“Manufacturers, such as Michelin, Goodyear, and Pirelli, have increased replacement tire pricing thus far in 2020,” said Mark Ackerman, director, maintenance and repair for LeasePlan USA.
Another factor putting upward pressure on future tire prices is the growing trend by fleets to upgrade tires during the new-vehicle acquisition process.
“We are seeing an increase in tires being upgraded during the factory order process, as well as immediately following delivery. In particular with gas & oil, construction, and engineering fleets. Standard issues are being replaced early with more aggressive treads,” said Wuich of Donlen.
On the flip side, there are other industry trends that promise to lengthen the interval between ordering replacement tires. “Changing consumer habits, such as working from home and e-commerce, are likely to have a big effect on pricing, as well as replacement intervals,” said Ackerman of LeasePlan USA.
Since tire prices are dynamic and are influenced by a variety of variables, it is difficult to reach a consensus on a future forecast on tire prices.
One camp focuses on commodity prices and their unpredictability. “The expectation is that overall tire cost per tire will increase across most manufacturers due to continued pressures on the increases in raw materials, labor, and distribution costs,” said Albright of Merchants Fleet.
Another factor cited has been the growth in last-mile delivery fleets, which is the fastest growing fleet segment operating in an environment with a high number of stop-and-go miles per unit. “Increases in urban driving by last-mile fleets will continue to fuel demand for cargo van and step van tires,” added Albright of Merchants Fleet. “We have observed increased demand for durability among tires, especially with cargo vans and step vans. Urban driving in last-mile fleets have driven the need for higher mileage tires with lower to mid-range price points.”
Market uncertainty and its impact on the supply chain is another unknown quantity that is difficult to forecast.
“Looking ahead, with the market uncertainty caused by the pandemic and other factors, it is somewhat challenging to accurately forecast long-term costs with much confidence. For example, one factor we’re monitoring closely is potential supply constraints on some tire models due to disruptions in the manufacturers’ production schedules during the pandemic,” said Foster of ARI. “Additionally, we’re beginning to see a few manufacturers announce plans to increase prices slightly as we head into 2021 due to higher than anticipated operating costs. It appears likely that tire costs will be slightly higher across the board in 2021.”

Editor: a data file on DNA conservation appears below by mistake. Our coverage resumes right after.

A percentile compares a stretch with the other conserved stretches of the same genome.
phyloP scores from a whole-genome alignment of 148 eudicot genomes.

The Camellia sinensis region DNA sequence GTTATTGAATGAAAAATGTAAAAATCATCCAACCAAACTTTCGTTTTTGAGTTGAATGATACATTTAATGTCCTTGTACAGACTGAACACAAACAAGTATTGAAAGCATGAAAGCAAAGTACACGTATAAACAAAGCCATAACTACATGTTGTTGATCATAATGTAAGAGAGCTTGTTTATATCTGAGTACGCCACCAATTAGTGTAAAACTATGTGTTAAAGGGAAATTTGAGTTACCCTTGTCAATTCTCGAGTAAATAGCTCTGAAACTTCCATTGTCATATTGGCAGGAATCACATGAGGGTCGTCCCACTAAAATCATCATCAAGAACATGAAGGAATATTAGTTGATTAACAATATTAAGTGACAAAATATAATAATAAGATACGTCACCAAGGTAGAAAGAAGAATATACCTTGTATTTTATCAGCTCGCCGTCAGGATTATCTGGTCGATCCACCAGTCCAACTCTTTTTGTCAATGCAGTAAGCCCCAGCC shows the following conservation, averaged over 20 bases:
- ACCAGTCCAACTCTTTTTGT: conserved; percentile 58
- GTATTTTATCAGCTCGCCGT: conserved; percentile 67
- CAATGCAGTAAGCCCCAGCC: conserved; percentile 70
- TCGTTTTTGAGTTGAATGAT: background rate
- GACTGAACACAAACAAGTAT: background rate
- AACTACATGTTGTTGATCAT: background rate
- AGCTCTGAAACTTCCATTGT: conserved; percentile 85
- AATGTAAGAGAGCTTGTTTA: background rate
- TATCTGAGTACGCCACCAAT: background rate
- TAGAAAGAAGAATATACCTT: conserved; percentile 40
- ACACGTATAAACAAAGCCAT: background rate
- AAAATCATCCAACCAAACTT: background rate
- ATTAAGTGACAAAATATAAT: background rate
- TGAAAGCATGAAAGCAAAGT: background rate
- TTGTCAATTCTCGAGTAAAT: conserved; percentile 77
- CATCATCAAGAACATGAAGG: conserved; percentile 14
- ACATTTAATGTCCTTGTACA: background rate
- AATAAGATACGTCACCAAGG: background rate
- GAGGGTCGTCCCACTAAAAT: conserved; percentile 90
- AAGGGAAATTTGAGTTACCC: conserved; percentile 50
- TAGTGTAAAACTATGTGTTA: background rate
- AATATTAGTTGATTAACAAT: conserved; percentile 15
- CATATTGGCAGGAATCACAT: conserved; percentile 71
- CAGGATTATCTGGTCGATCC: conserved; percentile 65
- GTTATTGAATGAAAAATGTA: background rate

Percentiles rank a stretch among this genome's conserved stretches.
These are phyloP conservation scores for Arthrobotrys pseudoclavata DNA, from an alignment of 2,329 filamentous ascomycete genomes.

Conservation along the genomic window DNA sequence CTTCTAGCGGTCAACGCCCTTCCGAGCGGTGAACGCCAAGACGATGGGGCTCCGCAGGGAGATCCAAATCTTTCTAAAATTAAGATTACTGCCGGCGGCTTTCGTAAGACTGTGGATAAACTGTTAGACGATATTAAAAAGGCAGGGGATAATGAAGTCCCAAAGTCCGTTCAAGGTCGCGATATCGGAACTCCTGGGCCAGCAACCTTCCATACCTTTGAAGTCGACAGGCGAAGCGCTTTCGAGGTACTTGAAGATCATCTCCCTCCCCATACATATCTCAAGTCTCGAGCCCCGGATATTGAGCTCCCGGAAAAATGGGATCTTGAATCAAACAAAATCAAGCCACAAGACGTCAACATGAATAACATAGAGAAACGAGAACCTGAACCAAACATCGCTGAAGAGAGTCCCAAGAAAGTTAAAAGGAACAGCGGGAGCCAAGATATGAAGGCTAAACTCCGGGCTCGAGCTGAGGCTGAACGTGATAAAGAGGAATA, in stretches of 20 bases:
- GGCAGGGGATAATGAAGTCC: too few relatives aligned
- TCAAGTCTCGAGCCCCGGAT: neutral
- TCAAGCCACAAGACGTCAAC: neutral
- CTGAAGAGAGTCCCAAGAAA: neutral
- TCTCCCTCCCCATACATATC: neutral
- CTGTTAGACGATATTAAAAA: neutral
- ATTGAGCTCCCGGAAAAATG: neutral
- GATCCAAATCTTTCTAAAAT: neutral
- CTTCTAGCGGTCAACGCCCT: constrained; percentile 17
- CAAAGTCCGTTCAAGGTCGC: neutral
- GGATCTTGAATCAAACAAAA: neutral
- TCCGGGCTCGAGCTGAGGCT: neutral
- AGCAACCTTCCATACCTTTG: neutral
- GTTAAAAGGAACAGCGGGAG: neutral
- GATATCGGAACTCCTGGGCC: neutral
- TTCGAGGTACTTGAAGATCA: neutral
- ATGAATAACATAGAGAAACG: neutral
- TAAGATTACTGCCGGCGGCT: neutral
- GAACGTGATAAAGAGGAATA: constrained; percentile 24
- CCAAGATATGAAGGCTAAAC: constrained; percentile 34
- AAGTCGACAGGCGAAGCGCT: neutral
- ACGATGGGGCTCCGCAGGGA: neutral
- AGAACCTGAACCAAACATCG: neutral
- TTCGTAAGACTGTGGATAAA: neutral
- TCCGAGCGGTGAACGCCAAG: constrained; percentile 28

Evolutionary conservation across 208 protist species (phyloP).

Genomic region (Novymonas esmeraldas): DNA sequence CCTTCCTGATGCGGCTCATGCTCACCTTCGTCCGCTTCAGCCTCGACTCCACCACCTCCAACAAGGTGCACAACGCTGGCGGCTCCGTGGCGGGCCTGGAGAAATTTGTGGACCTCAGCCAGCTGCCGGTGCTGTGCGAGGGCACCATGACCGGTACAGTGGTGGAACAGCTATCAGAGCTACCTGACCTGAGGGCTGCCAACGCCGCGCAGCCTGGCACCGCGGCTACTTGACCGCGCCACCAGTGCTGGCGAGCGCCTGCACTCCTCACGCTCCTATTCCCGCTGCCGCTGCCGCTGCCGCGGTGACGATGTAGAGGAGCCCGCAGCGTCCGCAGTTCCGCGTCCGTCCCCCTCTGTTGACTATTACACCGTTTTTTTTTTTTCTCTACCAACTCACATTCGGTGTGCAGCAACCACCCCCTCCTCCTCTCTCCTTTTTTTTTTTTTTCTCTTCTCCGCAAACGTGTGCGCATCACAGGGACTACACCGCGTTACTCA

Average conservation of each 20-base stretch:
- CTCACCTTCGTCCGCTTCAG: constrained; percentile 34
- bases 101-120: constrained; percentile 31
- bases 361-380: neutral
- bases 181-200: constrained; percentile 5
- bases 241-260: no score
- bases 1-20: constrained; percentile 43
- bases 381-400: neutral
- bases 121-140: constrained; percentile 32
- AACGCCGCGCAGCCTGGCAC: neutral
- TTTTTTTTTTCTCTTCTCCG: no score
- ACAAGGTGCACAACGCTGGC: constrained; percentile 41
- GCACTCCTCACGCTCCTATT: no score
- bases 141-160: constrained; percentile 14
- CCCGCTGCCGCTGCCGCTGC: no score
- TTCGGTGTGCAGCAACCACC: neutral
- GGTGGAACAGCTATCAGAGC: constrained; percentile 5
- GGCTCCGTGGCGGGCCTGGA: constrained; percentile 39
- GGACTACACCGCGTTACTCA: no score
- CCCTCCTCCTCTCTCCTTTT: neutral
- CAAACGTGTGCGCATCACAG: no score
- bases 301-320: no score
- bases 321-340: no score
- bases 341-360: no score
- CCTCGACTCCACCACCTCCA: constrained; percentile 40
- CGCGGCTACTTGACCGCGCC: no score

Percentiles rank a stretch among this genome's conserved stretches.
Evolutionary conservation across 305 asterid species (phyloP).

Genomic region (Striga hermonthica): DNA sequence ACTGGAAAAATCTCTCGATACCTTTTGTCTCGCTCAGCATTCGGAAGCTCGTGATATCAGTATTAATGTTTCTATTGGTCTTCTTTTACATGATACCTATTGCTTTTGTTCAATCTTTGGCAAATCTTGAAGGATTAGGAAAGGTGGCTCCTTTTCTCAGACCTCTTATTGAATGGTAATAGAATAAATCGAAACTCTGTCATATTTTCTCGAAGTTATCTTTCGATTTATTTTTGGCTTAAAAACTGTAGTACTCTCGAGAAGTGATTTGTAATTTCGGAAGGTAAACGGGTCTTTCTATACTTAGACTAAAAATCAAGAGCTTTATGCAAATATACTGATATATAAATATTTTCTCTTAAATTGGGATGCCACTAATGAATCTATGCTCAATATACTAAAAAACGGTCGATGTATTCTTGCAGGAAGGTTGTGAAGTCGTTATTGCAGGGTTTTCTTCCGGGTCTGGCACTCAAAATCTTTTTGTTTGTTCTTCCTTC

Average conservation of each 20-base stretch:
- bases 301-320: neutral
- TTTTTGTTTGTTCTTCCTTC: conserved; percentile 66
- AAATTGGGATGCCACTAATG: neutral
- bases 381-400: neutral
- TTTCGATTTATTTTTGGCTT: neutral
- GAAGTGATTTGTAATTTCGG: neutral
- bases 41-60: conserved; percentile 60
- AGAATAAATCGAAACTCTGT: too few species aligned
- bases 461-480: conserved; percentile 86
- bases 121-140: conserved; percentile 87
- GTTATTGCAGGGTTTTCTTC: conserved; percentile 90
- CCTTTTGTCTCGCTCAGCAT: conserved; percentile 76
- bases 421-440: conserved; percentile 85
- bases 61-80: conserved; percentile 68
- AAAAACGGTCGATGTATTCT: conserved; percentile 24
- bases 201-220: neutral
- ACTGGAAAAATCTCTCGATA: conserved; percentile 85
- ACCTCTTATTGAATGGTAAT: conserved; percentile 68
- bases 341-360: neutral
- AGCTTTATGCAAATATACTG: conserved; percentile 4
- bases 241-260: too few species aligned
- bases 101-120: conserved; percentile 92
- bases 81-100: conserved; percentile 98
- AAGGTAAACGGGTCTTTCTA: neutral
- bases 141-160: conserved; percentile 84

The ultimate outcome of the pandemic and the strength of the economic recovery are driving many predictions on future pricing.
“During this period of economic recovery, it is unlikely that tire prices will significantly increase as demand and miles driven will be limited,” said Erin Mills, national service department manager for Enterprise Fleet Management.
The time to watch is April 2021, which is when tire OEMs have traditionally announced new pricing.
“Until there is a turnaround, cost may remain the same for potentially the first half of the year. With less purchases being done; we do expect the cost to increase either in April or September of next year. Those are the two times where tire manufacturers have historically reviewed their pricing and made changes,” said Troy Fleener, team lead, maintenance for Emkay.
One consequence of the pandemic has been an increased interest in retreads by commercial fleets.
“Most clients are looking to cut costs at this time. Retreads on the truck side were not highly sought after from certain clients and I do think now they are considering them as an option,” said Fleener.
During the economic shutdown, many fleet vehicles were parked for extended periods by company employees. One consequence of this prolonged inactivity has been the emergence of flat spotting, which occurs when a tire has been stationary under a vehicle load for an extended period. As a result, the tire develops a flat spot in the area where it is in contact with the ground. “This is an issue that we have seen with some of our client’s tires. We have been proactively working with our customers to remind them to move their vehicles at least once a month to avoid this,” said Hernandez of Emkay.
Originally posted on Automotive Fleet